Mom’s 18-Point iPhone Conditional Gift Seems Outrageous
But It Is a Right on Point
Mom’s 18-Point iPhone Conditional Gift Seems Outrageous but It Is Right on Point
When I first read about the mother who gifted her son with an iPhone for Christmas and then gave him a list of 18 terms and conditions, I bristled. My mind immediately went to the father who wrote his children the poison pen letter a few months ago and then allowed one of them to post it on the Internet.
I pondered the proliferation of people who air their family laundry on a blog or YouTube, then land on Good Morning America; further propagating the issues they are having with one another.
Thirteen-year-old Greg Hoffman’s iPhone came with a list that started out with the first rule, “It is my phone. I bought it. I pay for it. I am loaning it to you. Aren’t I the greatest?” (gma.yahoo.com) I groaned as I thought about the rest of the “rules” and what could possibly cause GMA to interview the family.
Just before I threw up my hands in disgust and clicked on to a different news story, I was compelled to read further when I saw the next line, “‘I hope that you understand it is my job to raise you into a well-rounded, healthy young man that can function in the world and coexist with technology, not be ruled by it,’ Janell Hoffman wrote. ‘Failure to comply with the following list will result in termination of your iPhone ownership.’” (gma.yahoo.com)
Hoffman continues her list with technology and social etiquette for her son; she warns him against sending explicit messages, becoming addicted to the phone, and ignoring life happening around him. The teen’s mother also sets rules into place for when and where it is appropriate for him to use his phone such as school, restaurants and the public.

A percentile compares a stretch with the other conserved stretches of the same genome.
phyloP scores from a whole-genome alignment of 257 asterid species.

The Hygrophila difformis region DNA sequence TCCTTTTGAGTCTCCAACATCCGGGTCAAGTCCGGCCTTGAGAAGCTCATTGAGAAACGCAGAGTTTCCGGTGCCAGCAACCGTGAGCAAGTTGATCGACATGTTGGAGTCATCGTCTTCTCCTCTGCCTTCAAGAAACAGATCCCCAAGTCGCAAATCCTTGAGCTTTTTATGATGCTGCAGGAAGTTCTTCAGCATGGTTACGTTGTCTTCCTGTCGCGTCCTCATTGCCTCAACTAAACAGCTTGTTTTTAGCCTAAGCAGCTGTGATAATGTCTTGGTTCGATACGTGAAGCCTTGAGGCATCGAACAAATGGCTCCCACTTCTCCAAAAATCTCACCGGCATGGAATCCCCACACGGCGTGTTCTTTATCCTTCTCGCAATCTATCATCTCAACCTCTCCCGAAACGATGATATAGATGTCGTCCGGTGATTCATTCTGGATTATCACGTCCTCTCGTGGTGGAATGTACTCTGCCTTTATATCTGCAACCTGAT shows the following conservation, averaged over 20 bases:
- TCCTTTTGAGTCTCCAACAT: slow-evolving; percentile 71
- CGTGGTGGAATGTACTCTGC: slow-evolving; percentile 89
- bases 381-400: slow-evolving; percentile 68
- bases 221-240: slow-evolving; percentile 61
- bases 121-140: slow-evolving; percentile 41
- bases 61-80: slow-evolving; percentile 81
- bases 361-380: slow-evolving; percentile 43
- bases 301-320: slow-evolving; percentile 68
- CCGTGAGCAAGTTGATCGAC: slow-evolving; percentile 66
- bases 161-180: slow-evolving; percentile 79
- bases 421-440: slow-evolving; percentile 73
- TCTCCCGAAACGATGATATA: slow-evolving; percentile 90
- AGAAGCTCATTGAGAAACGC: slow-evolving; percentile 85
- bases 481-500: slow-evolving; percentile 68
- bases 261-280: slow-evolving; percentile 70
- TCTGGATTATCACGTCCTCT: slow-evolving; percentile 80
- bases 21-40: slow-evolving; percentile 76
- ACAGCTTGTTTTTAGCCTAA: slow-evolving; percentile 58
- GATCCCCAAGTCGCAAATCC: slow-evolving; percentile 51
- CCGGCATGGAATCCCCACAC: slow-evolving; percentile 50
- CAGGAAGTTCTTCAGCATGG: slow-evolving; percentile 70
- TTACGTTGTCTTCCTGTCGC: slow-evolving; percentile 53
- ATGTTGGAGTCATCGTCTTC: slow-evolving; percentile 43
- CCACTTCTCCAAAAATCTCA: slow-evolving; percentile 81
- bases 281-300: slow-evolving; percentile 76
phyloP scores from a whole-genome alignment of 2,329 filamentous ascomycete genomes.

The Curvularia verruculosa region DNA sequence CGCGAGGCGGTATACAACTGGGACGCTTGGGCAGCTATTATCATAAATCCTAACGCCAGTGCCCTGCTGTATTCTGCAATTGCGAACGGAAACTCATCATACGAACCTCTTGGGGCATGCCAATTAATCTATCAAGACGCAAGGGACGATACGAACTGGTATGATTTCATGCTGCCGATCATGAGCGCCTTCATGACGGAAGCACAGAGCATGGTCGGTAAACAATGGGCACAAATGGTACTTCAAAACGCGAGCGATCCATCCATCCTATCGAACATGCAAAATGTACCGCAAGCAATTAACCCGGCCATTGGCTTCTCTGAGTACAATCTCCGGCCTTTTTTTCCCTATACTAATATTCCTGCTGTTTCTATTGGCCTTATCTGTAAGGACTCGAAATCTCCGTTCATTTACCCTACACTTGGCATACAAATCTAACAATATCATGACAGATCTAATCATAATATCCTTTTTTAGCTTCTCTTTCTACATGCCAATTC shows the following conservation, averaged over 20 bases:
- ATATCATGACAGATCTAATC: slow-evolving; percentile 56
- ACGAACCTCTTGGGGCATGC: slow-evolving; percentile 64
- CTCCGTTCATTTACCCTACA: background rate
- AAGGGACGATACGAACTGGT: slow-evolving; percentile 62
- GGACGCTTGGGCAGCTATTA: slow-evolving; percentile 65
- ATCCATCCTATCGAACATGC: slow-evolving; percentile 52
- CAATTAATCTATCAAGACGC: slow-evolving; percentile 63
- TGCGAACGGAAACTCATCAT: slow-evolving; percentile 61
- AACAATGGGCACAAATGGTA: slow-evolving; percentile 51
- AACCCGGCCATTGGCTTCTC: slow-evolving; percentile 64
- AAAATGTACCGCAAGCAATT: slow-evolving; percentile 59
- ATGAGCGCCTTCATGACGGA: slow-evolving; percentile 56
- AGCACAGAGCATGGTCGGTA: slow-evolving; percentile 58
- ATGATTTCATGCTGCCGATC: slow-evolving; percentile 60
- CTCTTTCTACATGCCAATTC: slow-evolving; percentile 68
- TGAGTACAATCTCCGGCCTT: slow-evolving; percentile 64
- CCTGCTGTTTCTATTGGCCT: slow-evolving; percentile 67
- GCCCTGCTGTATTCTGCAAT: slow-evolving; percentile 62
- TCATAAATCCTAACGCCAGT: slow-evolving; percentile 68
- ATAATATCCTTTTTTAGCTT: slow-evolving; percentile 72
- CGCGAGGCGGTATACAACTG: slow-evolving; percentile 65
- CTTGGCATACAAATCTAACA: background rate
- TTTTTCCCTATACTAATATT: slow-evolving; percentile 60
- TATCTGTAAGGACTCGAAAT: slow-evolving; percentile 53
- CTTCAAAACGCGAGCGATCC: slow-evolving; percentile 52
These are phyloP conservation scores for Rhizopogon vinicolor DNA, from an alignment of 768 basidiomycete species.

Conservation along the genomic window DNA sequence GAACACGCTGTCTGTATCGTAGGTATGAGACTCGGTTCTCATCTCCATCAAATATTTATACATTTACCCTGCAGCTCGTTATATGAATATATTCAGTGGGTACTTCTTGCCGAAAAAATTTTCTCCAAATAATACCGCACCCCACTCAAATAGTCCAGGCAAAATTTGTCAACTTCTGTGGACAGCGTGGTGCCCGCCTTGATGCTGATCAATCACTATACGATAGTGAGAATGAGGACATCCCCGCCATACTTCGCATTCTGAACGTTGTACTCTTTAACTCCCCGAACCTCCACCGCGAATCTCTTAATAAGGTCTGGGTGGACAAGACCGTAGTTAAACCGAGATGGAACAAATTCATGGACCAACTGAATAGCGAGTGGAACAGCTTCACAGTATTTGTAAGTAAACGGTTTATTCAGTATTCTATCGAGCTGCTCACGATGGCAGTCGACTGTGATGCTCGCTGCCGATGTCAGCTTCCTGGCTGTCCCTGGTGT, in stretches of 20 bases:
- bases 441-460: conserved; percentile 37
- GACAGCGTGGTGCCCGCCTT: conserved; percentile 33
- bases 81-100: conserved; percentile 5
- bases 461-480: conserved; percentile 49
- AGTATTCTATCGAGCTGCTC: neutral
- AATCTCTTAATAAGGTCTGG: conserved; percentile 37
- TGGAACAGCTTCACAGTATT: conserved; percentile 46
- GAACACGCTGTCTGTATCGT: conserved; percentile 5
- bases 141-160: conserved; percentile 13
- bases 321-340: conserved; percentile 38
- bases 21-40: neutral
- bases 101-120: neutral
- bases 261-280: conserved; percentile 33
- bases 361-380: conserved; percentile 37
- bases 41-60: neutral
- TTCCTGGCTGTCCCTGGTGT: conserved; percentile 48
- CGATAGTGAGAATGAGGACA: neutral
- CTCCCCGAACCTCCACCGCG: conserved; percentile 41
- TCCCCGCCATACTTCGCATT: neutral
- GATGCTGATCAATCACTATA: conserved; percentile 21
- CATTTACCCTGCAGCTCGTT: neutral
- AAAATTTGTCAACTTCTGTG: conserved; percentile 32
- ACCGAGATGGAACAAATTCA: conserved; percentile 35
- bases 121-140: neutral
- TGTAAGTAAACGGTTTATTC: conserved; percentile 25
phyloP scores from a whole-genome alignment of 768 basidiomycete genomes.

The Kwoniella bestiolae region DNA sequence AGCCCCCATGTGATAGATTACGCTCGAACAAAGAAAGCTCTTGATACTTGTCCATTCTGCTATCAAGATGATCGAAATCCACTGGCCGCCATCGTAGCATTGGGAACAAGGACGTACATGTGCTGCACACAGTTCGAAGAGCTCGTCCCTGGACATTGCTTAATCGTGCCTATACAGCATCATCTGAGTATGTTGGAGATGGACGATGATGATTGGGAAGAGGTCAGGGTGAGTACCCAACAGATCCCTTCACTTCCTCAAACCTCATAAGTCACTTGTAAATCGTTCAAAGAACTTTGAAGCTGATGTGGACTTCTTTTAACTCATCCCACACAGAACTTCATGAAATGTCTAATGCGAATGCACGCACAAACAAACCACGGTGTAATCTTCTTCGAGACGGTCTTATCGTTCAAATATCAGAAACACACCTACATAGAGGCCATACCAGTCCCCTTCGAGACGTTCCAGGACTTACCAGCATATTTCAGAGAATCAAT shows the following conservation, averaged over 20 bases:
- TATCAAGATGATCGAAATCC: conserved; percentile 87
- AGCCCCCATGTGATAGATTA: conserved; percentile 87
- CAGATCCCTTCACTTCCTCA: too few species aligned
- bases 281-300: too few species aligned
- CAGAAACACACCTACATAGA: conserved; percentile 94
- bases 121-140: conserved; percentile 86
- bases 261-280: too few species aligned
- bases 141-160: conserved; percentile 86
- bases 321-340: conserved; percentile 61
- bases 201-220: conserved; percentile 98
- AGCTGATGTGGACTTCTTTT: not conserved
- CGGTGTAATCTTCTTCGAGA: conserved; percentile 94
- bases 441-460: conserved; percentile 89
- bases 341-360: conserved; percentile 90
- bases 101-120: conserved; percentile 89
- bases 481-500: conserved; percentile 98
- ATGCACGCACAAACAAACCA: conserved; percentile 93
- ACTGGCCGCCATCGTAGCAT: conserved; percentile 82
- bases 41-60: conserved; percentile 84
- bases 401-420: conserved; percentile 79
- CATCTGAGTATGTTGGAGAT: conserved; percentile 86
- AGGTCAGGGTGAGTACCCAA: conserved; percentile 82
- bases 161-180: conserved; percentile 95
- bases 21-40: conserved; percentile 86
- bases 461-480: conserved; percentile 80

One of the rules in the contract is for the boy to “wonder without googling”; interestingly enough, I had this conversation with a relative while playing Scrabble the other day. We were trying to recall something from the past and it took us a while to recollect the historical event, but we finally did. It prompted a discussion about people with addictions to technology and how they have a difficult time remembering because they whip out their cell phones and look something up instantaneously instead of using their memory.
I have often opined about people who sit anonymously behind their computer and write nasty grams to people or who engage in bullying on Facebook or other social networking sites. If the young Hoffman takes his mother’s advice, he will not have to worry, her rule number 8 states, “Do not text, email, or say anything through this device you would not say in person.” (gma.yahoo.com)
One merely has to spend half an hour on the Internet, people-watching in a café, or mindlessly channel surfing, and studying people to learn many valuable lessons could be learned from the terms and conditions being placed on Greg Hoffman. His mother’s advice to play games, live life, and explore music different from the mainstream is good advice.
Still, with all of the advancements in technology and new devices available to us on an almost daily basis, I like her lucky number 13 guidance best of all, “Don’t take a zillion pictures and videos. There is no need to document everything. Live your experiences. They will be stored in your memory for eternity.” (gma.yahoo.com) In a world where every stupid pet trick and celebrity blunder is kept in perpetuity, your memory is the best hard drive available.